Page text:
These Victorian Baby Pictures Are Filled With Hidden People

Don’t look now, kid. Your mom is under that blanket.

Next time you see an old black-and-white photograph of a baby, look closer. That baby’s mother might be hidden in the photograph. In fact, once you know what you’re looking for, you’ll probably start seeing mothers everywhere: Buried beneath carpets, squatting behind chairs, and covered in blankets.


Mothers hiding themselves in the baby portraits of the late 19th and early 20th century is the subject of a new book edited by Milanese artist Linda Fregni Nagler. The Hidden Mother is a collection of 1,002 photographs (from daguerrotypes to cartes de visite, and cabinet cards) in which a mother is hiding somewhere in the portrait of her progeny.

To understand the photographs inside The Hidden Mother, you first need to understand the technical realities of early photography. Unlike the quick snap of picture-taking today, the subject of a portrait in the 19th century needed to sit still for a lot longer. If you wanted a daguerrotype of your baby, you needed to keep the sucker still for between 60 and 90 seconds. Anyone who has ever tried to take a picture of a squealing, squirming kid can comprehend the difficulties.

Because of this, mothers were frequently enlisted to keep their children still during the shot. But instead of posing with the children, mothers instead opted to obscure themselves, resulting in photographs in which a mother is holding a child while completely covered in a brocade.

“To catalog the Hidden Mothers for my archives, I have used a number of keywords which categorize the many ways in which they hid themselves,” Fregni tells Co.Design. “Those keywords are highly descriptive: burqa, cut out mother, phantom limb, cloth, big hand, darkroom trick, ink spot, head from behind, cropped head, furniture, metal matte, and so on.”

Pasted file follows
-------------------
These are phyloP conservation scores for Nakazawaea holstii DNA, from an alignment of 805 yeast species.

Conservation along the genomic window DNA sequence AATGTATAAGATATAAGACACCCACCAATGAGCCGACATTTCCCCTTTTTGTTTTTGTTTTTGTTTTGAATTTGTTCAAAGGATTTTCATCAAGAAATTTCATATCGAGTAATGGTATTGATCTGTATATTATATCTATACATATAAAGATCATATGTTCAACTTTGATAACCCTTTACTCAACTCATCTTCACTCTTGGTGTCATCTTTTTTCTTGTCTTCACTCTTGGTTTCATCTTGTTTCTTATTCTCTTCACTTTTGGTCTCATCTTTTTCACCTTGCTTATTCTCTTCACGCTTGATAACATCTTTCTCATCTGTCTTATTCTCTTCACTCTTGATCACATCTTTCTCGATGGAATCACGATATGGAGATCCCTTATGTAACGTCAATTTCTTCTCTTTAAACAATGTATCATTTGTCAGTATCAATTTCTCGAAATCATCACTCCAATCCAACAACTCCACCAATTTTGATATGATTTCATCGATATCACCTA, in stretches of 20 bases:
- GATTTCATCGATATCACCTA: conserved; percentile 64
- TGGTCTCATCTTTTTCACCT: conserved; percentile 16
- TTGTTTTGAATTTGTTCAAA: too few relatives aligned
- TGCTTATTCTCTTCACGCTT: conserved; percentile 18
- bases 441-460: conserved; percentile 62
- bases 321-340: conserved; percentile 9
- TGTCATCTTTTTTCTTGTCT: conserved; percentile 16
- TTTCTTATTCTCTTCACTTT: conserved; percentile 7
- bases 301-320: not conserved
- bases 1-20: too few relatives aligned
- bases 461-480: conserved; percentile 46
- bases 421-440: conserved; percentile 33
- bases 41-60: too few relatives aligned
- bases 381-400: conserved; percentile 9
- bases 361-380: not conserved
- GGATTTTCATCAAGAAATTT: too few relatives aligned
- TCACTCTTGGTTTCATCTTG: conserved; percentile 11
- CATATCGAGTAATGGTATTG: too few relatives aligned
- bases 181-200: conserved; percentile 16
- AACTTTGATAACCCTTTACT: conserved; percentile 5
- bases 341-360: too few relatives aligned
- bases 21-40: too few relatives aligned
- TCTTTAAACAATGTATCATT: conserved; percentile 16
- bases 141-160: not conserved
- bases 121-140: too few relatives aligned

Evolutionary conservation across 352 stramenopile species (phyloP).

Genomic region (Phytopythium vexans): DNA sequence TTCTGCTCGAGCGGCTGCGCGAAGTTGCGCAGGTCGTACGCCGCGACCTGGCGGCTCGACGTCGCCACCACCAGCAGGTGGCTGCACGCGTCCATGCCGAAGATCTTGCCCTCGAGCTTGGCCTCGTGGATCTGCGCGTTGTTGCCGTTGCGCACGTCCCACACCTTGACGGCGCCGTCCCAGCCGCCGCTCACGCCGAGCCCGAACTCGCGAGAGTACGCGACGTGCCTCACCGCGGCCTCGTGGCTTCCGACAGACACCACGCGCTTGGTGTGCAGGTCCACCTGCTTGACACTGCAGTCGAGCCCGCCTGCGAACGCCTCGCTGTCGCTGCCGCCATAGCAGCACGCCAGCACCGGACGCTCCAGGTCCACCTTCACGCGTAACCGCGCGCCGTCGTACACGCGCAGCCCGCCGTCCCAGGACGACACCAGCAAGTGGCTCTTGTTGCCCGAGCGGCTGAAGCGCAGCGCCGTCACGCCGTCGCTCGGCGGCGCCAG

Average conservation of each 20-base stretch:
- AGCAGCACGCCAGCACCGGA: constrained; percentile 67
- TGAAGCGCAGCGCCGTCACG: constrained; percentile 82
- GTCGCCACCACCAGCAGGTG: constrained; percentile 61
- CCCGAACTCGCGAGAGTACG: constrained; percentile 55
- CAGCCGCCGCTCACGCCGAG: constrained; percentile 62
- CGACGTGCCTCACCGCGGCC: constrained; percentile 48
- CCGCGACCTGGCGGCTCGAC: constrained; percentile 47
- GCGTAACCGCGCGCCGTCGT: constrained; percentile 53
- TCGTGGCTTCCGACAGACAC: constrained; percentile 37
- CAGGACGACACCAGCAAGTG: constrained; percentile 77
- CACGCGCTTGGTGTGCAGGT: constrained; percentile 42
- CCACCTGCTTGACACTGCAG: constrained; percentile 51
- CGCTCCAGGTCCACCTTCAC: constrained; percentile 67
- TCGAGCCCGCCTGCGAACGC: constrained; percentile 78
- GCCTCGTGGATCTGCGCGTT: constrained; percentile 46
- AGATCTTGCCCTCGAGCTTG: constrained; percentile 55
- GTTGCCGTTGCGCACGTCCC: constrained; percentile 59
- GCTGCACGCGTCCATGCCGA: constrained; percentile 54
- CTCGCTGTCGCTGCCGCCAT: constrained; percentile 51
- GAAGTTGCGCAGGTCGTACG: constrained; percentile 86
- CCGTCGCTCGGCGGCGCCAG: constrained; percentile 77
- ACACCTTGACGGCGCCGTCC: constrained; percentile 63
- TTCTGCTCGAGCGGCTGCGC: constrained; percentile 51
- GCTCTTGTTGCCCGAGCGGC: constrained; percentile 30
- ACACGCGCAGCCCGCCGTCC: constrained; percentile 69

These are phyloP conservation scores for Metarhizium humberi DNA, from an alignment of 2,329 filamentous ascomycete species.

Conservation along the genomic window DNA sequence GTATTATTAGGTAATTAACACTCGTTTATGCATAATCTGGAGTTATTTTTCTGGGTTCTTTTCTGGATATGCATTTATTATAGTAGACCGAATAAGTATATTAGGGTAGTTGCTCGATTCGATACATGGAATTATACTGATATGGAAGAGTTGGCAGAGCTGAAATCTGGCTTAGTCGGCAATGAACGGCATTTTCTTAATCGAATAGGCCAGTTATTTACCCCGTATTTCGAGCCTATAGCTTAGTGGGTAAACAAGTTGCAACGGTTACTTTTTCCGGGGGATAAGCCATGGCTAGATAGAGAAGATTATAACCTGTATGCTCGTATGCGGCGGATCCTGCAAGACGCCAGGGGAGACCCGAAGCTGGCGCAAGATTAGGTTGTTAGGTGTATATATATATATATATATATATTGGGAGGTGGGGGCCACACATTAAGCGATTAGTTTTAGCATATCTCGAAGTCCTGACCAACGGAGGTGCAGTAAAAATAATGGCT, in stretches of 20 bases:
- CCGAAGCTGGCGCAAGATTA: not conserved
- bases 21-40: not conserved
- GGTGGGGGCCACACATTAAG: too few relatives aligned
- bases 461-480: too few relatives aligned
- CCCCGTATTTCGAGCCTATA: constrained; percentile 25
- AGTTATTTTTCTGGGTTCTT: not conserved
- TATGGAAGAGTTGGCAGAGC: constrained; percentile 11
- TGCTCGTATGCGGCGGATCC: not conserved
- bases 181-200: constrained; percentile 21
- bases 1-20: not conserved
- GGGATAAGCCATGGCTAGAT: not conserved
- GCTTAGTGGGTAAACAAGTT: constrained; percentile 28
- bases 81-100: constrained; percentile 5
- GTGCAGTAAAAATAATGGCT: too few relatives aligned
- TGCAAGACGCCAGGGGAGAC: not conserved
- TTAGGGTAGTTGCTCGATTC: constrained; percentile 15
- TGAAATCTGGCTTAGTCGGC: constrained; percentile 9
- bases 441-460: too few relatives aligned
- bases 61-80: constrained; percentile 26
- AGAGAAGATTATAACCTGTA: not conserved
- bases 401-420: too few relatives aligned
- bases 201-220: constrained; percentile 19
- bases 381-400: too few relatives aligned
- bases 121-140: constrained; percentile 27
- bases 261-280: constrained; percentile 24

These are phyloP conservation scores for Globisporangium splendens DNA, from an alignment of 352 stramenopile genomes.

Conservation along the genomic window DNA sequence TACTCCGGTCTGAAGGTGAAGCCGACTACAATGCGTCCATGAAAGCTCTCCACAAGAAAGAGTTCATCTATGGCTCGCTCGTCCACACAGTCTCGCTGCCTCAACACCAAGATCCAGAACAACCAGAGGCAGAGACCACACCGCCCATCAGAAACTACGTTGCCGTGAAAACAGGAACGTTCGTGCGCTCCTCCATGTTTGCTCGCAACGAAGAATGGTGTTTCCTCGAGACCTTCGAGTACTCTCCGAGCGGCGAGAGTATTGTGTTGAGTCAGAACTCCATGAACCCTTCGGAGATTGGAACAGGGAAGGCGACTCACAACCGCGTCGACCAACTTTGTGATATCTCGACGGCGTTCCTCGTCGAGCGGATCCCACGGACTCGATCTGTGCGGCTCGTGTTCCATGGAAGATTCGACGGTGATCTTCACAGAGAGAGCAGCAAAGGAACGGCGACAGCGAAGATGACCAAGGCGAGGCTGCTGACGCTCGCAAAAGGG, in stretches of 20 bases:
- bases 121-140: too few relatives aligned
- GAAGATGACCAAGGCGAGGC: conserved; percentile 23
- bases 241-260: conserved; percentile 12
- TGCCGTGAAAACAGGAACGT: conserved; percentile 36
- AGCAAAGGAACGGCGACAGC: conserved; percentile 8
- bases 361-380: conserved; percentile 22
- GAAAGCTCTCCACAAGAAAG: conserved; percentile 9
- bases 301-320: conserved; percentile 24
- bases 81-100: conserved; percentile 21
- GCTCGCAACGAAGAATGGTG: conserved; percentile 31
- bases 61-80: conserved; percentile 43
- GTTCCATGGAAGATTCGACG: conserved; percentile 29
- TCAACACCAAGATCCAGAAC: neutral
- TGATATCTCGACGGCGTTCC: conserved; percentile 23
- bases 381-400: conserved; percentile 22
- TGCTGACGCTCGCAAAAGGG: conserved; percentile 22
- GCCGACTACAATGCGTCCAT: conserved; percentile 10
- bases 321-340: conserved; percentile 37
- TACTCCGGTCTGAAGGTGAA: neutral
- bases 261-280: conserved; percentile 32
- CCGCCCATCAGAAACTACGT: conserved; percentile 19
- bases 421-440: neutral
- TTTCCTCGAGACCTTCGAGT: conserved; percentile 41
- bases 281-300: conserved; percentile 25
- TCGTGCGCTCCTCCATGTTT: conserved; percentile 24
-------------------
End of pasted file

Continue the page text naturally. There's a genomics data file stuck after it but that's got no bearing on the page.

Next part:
Why didn’t the mothers simply pose with their children? According to Nagler, it reflects one of the core instincts of motherhood: to deny oneself in deference to the child. In the case of the photographs compiled in The Hidden Mother, Nagler notes that mothers have often opted to hide themselves in order to immortalize a child who might not live to be the subject of another photo, owing to the high infant mortality rates of the period.

Put in that light, the photographs of the camouflaged parents in The Hidden Mother stop being comic. The supreme instinct of a parent is self-negation for the sake of his or her children. It is through this act of self-negation that the parents of The Hidden Mother have now been immortalized.

The Hidden Mother is available now from Mack Books.